On a per-capita basis, jazz is much more listened to and loved in other countries than right here where it was born. Take Japan, for example. They have only half the population than the U.S., yet they buy twice as much jazz. Why?
It's a big topic, and I am certain it won't be answered in my lifetime, but the very least we can do is give our kids a chance to derive the same joy from jazz as we had.
One question I don't like to ask, but must ask it anyway: "Does the fact that jazz came out of the African-American culture have any bearing on it's acceptance? I think that it has. Racism may not be as overt as it once was, but under the surface it's still there, covert, but still there. In countries overseas you will see that blacks are treated with more respect than here.
Well, I'm getting into a subject that can be discussed ad infinitum, but my eyes are closing as is my brain, so I'll be off to bed now. But if you happen to think of something we haven't mentioned yet, I'm right here to put in my two cents' worth.

Posted on Oct 14, 2011 8:38:44 PM PDT
Another thing I'd like to say, as an addition to my earlier post, is that one of the reasons I love jazz so much is that it's such a democratic form of music. I don't know any other form of popular music where anyone can attend, not have to spend a lot of money (there is a lot of "free" music in my city), and possibly even get to hang out with the musicians. At the aforementioned show at the Quecumbar in London, my wife and I got to the club very early, in fact they weren't even open yet when we arrived, but we managed to reserve a table next to the stage, and when the musicians arrived I was able to engage them in a very lively and enjoyable conversation. I've been able to do this several other times in my jazz listening lifetime, including once many years ago when I saw the late, great Joe Pass at Donte's. I was able to ask him for a request and got an immediate granting of that request. Try doing that with any of today's pop "superstars" First of all, for some of these stars,you'll be lucky to even get inside the arena for under a hundred bucks, (I've always thought that these ridiculous ticket prices shows the height of arrogance on the part of these performers) and then you'll have to pay even more to get closer than a hundred feet from the stage. As for schmoozing with them like I was able to do with Pete Sheppard, yeah right - in your dreams!

In reply to an earlier post on Oct 14, 2011 1:00:07 PM PDT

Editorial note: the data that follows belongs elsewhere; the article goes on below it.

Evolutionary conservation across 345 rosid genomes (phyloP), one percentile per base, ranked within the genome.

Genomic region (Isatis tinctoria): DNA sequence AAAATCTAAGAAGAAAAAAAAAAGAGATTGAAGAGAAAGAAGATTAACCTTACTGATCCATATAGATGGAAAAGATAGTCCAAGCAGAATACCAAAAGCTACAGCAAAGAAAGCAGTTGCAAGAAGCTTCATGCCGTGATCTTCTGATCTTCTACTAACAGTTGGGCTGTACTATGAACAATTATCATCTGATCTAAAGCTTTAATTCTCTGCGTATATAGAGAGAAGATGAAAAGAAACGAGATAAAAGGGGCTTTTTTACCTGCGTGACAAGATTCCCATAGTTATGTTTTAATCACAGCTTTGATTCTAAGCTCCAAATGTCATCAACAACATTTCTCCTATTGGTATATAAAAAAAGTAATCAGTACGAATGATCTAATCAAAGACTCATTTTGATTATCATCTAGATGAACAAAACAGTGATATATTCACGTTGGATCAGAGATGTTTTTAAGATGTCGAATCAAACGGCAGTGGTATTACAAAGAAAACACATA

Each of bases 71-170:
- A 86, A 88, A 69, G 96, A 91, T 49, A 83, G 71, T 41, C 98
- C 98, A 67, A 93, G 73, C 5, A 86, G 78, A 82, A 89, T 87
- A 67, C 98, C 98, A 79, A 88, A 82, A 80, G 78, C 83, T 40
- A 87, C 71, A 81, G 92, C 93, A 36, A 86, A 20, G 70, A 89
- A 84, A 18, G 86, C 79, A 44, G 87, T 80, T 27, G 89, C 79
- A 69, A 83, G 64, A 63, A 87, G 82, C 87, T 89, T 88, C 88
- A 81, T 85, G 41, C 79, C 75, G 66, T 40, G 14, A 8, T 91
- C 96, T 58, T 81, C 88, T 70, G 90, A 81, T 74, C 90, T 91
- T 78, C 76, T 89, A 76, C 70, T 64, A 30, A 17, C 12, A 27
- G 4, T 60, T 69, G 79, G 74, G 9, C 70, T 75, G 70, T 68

Marc Davis says:
Absolutely, but it's an uphill battle. Kids will also gravitate toward whatever is popular first. I grew up in the 60s and 70s, so it was the Beatles, the Stones and the Who. Today it might be hip-hop, country and Lady Gaga. It's never a bad thing to promote alternative music in early childhood, but jazz and classical will also be at a competitive disadvantage to popular music. Unless, of course, jazz became popular again, as it was in the 30s and 40s.

In reply to an earlier post on Oct 14, 2011 6:34:13 AM PDT
Jerlaw says:
I read your post & found it quite interesting. As I've told others, the reason I started the thread is to see how people got interested in Jazz.
I'm living in Canada & many schools are starting with the kids, very young. They first hear the music of the Swing Era, & love it because they can dance to it. Our hope is that as they grow older they will want to cultivate more complex forms of jazz like bebop.
I think that if we are to engender a genuine interest in jazz, it's got to start with our children. Do you agree?

Posted on Oct 14, 2011 5:46:40 AM PDT
Marc Davis says:
I came in through the back door, so to speak -- through fusion and horn-oriented rock like Chicago and Chase. This was during my college years in the 1970s. Chick Corea fusion led to Chick Corea acoustic piano, which led to other pianists, which led to the whole pantheon. I discovered one of my very favorite jazz records during that period: That's The Way I Feel Right Now, a tribute to Thelonious Monk which nicely straddles the fence between straight-jazz and jazz-rock. There's a terrific version of Work by Peter Frampton and Chris Spedding.

In reply to an earlier post on Oct 13, 2011 4:16:43 PM PDT
[Deleted by the author on Oct 13, 2011 4:25:57 PM PDT]

In reply to an earlier post on Oct 13, 2011 4:14:15 PM PDT
Last edited by the author on Oct 13, 2011 4:25:19 PM PDT
Jerlaw says: